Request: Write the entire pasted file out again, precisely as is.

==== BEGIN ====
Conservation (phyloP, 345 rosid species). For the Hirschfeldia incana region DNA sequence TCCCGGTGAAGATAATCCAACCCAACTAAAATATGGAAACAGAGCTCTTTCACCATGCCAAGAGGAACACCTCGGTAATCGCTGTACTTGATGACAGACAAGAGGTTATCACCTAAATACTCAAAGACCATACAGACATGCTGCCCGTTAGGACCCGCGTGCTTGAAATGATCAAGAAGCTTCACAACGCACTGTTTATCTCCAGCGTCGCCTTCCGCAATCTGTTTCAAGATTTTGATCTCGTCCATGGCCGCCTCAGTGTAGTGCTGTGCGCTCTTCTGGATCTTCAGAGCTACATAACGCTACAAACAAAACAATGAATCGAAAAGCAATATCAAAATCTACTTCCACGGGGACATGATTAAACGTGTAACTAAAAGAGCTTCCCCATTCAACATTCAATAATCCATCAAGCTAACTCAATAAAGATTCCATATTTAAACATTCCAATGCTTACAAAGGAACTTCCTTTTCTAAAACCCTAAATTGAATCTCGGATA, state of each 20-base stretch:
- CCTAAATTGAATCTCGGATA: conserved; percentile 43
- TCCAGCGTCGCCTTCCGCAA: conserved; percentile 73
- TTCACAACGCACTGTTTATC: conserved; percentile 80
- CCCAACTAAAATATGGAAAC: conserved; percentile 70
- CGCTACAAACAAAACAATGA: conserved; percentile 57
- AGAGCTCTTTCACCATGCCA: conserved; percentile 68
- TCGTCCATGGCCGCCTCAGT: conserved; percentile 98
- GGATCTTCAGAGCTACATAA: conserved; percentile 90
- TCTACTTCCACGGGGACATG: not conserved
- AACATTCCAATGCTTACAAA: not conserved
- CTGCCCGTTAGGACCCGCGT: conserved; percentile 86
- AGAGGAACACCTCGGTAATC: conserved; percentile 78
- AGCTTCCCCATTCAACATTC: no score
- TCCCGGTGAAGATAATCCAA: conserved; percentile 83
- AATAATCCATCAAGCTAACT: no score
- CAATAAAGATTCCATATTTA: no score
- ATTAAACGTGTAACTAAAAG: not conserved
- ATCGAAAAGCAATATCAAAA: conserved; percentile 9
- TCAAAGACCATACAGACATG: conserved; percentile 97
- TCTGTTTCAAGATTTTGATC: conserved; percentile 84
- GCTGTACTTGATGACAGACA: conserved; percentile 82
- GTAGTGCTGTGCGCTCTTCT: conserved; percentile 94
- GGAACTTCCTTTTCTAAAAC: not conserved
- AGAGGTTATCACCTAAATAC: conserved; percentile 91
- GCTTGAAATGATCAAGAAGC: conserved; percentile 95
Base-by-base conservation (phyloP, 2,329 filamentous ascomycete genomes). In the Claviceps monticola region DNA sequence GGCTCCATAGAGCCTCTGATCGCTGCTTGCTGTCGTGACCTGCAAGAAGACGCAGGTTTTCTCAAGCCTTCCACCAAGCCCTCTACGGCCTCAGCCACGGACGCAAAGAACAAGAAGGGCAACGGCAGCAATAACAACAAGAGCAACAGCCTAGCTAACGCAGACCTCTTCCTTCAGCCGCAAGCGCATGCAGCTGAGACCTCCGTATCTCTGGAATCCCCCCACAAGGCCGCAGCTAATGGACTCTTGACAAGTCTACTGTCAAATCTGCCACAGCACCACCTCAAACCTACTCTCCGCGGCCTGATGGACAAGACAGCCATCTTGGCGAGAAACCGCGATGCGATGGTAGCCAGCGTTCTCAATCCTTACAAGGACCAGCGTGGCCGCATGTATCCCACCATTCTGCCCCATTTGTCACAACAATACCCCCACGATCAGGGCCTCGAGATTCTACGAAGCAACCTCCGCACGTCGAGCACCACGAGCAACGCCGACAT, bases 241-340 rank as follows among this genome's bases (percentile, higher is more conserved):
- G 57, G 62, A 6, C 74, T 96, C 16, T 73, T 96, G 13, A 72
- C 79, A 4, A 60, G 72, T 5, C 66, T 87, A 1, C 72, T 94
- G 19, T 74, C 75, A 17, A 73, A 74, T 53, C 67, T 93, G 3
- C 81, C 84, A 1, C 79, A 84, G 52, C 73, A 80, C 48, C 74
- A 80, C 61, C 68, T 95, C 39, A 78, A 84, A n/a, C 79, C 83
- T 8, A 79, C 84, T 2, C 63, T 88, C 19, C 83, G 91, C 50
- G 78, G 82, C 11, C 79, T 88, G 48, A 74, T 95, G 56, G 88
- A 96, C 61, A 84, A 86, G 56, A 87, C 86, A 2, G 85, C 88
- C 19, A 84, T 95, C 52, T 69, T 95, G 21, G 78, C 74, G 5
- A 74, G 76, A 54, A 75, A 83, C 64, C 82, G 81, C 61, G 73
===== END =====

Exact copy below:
Conservation (phyloP, 345 rosid species). For the Hirschfeldia incana region DNA sequence TCCCGGTGAAGATAATCCAACCCAACTAAAATATGGAAACAGAGCTCTTTCACCATGCCAAGAGGAACACCTCGGTAATCGCTGTACTTGATGACAGACAAGAGGTTATCACCTAAATACTCAAAGACCATACAGACATGCTGCCCGTTAGGACCCGCGTGCTTGAAATGATCAAGAAGCTTCACAACGCACTGTTTATCTCCAGCGTCGCCTTCCGCAATCTGTTTCAAGATTTTGATCTCGTCCATGGCCGCCTCAGTGTAGTGCTGTGCGCTCTTCTGGATCTTCAGAGCTACATAACGCTACAAACAAAACAATGAATCGAAAAGCAATATCAAAATCTACTTCCACGGGGACATGATTAAACGTGTAACTAAAAGAGCTTCCCCATTCAACATTCAATAATCCATCAAGCTAACTCAATAAAGATTCCATATTTAAACATTCCAATGCTTACAAAGGAACTTCCTTTTCTAAAACCCTAAATTGAATCTCGGATA, state of each 20-base stretch:
- CCTAAATTGAATCTCGGATA: conserved; percentile 43
- TCCAGCGTCGCCTTCCGCAA: conserved; percentile 73
- TTCACAACGCACTGTTTATC: conserved; percentile 80
- CCCAACTAAAATATGGAAAC: conserved; percentile 70
- CGCTACAAACAAAACAATGA: conserved; percentile 57
- AGAGCTCTTTCACCATGCCA: conserved; percentile 68
- TCGTCCATGGCCGCCTCAGT: conserved; percentile 98
- GGATCTTCAGAGCTACATAA: conserved; percentile 90
- TCTACTTCCACGGGGACATG: not conserved
- AACATTCCAATGCTTACAAA: not conserved
- CTGCCCGTTAGGACCCGCGT: conserved; percentile 86
- AGAGGAACACCTCGGTAATC: conserved; percentile 78
- AGCTTCCCCATTCAACATTC: no score
- TCCCGGTGAAGATAATCCAA: conserved; percentile 83
- AATAATCCATCAAGCTAACT: no score
- CAATAAAGATTCCATATTTA: no score
- ATTAAACGTGTAACTAAAAG: not conserved
- ATCGAAAAGCAATATCAAAA: conserved; percentile 9
- TCAAAGACCATACAGACATG: conserved; percentile 97
- TCTGTTTCAAGATTTTGATC: conserved; percentile 84
- GCTGTACTTGATGACAGACA: conserved; percentile 82
- GTAGTGCTGTGCGCTCTTCT: conserved; percentile 94
- GGAACTTCCTTTTCTAAAAC: not conserved
- AGAGGTTATCACCTAAATAC: conserved; percentile 91
- GCTTGAAATGATCAAGAAGC: conserved; percentile 95
Base-by-base conservation (phyloP, 2,329 filamentous ascomycete genomes). In the Claviceps monticola region DNA sequence GGCTCCATAGAGCCTCTGATCGCTGCTTGCTGTCGTGACCTGCAAGAAGACGCAGGTTTTCTCAAGCCTTCCACCAAGCCCTCTACGGCCTCAGCCACGGACGCAAAGAACAAGAAGGGCAACGGCAGCAATAACAACAAGAGCAACAGCCTAGCTAACGCAGACCTCTTCCTTCAGCCGCAAGCGCATGCAGCTGAGACCTCCGTATCTCTGGAATCCCCCCACAAGGCCGCAGCTAATGGACTCTTGACAAGTCTACTGTCAAATCTGCCACAGCACCACCTCAAACCTACTCTCCGCGGCCTGATGGACAAGACAGCCATCTTGGCGAGAAACCGCGATGCGATGGTAGCCAGCGTTCTCAATCCTTACAAGGACCAGCGTGGCCGCATGTATCCCACCATTCTGCCCCATTTGTCACAACAATACCCCCACGATCAGGGCCTCGAGATTCTACGAAGCAACCTCCGCACGTCGAGCACCACGAGCAACGCCGACAT, bases 241-340 rank as follows among this genome's bases (percentile, higher is more conserved):
- G 57, G 62, A 6, C 74, T 96, C 16, T 73, T 96, G 13, A 72
- C 79, A 4, A 60, G 72, T 5, C 66, T 87, A 1, C 72, T 94
- G 19, T 74, C 75, A 17, A 73, A 74, T 53, C 67, T 93, G 3
- C 81, C 84, A 1, C 79, A 84, G 52, C 73, A 80, C 48, C 74
- A 80, C 61, C 68, T 95, C 39, A 78, A 84, A n/a, C 79, C 83
- T 8, A 79, C 84, T 2, C 63, T 88, C 19, C 83, G 91, C 50
- G 78, G 82, C 11, C 79, T 88, G 48, A 74, T 95, G 56, G 88
- A 96, C 61, A 84, A 86, G 56, A 87, C 86, A 2, G 85, C 88
- C 19, A 84, T 95, C 52, T 69, T 95, G 21, G 78, C 74, G 5
- A 74, G 76, A 54, A 75, A 83, C 64, C 82, G 81, C 61, G 73